For $\rho$, take a non-trivial complex (absolutely) irreducible constituent $\chi$ of the character $\theta$ afforded by $\rho.$ Then for some reflection $t \in G$, we have $\chi(t) = \chi(1)-2,$ and ${\rm Res}^{G}_{\langle t \rangle }(\chi)$ contains the non-trivial linear character $\lambda$ of $\langle t \rangle$ with multiplicity $1$ ( and the trivial character with multiplicity $\chi(1)-1$).

Hence $\chi$ occurs with multiplicity one in the (character of) the representation ${\rm Ind}_{\langle t \rangle }^{G}(\lambda)$, which is a representation explicitly realised over the real field $\mathbb{R}.$

By the general theory of the Schur index, $\chi$ has Schur index $1$, and may be realised over the field of its character. But note that $\chi$ and $\overline{\chi}$ occur with equal multiplicity in the real valued character $\theta.$ If $\overline{\chi} \neq \chi$, then the above reflection $t$ has the eigenvalue $-1$ with multiplicity $2$ or more in the representation $\rho$, a contradiction. Hence $\chi$ is real valued, and since its Schur index is one, $\chi$ is realizable over $\mathbb{R}.$ Since $\rho$ is irreducible as a real representation, we have $\chi = \theta.$

Now let $H= G^{+}$ be the rotation (normal) subgroup of index $2$ in $G$. Since $\theta = \chi$ is absolutely irreducible, Clifford's theorem tells us that ${\rm Res}^{G}_{H}(\theta)$ is either (absolutely) irreducible, or the sum of two distinct (absolutely) irreducible characters/ Note that by consideration of the character inner product, the possibility that ${\rm Res}^{G}_{H}(\chi)$ is twice a (complex) irreducible character is excluded.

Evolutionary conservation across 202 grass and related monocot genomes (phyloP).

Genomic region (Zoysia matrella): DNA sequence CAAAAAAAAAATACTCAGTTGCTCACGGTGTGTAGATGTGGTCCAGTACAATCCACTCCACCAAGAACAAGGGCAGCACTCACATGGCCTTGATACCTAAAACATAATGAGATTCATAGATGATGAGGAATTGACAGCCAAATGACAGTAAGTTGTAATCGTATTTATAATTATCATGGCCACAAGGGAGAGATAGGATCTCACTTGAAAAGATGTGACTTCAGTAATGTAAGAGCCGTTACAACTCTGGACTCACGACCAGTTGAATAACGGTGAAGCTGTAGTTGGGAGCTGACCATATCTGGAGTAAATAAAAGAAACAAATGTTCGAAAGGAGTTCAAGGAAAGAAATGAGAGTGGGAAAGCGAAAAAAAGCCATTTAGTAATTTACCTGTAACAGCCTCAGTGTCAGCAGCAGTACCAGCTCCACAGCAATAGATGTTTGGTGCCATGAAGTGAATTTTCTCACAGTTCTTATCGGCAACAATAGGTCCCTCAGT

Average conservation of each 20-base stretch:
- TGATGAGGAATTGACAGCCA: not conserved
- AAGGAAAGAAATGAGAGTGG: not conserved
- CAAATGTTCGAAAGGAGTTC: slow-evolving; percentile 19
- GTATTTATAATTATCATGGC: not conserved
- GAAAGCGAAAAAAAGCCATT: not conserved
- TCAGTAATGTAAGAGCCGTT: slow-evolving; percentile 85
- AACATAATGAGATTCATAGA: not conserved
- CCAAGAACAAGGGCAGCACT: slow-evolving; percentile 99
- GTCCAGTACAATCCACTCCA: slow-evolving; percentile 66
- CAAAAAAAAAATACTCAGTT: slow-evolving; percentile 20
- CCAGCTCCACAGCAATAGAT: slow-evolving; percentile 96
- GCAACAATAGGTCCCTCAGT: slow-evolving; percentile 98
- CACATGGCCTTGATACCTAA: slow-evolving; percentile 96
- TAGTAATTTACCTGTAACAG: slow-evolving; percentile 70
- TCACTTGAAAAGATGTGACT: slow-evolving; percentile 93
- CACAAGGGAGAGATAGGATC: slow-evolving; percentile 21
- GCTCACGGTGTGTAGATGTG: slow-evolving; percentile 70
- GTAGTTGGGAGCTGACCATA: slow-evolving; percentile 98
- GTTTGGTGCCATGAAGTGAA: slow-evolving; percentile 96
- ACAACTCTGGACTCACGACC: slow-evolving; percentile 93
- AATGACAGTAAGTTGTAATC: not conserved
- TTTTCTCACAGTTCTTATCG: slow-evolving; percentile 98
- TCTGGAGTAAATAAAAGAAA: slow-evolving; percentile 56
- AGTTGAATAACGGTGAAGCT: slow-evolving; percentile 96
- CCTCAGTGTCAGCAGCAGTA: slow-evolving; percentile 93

If ${\rm Res}^{G}_{H}(\theta)$ is irreducible as a complex character, then $\rho^{+}$ is an absolutely irreducible representation. If the restriction is not (absolutely) irreducible, then there are distinct complex irreducible character $\alpha, \beta$ of $H = G^{+}$ such that ${\rm Res}^{G}_{H}(\theta)$ = $\alpha + \beta$ and $\alpha(1) = \beta(1).$

In the latter case, the character inner product tells us that $\theta$ vanishes identically outside $H = G^{+}.$ In that case, each reflection of $G$ has the eigenvalue $1$ with mutiplicity $\alpha(1)$ in the representation $\rho^{+}.$ Since $G$ is a reflection group, it follows that $\alpha(1) = \beta(1) = 1.$

Irreducibility of $\theta$ tells us that $\alpha$ is not real-valued, (otherwise $G^{+}$ has order $2$ and $G$ is Abelian). Hence $\beta = \overline{\alpha}$ and $G^{+}$ is cyclic. Then $G$ is dihedral.

So the answer is that (as noted in comments) the representation $\rho$ is always absolutely irreducible. Also, $\rho^{+}$ is absolutely irreducible unless $\rho(1) = 2$ and $G$ is a dihedral group with at least six elements (the latter condition can be omitted if you do not consider the Klein $4$-group as a dihedral group).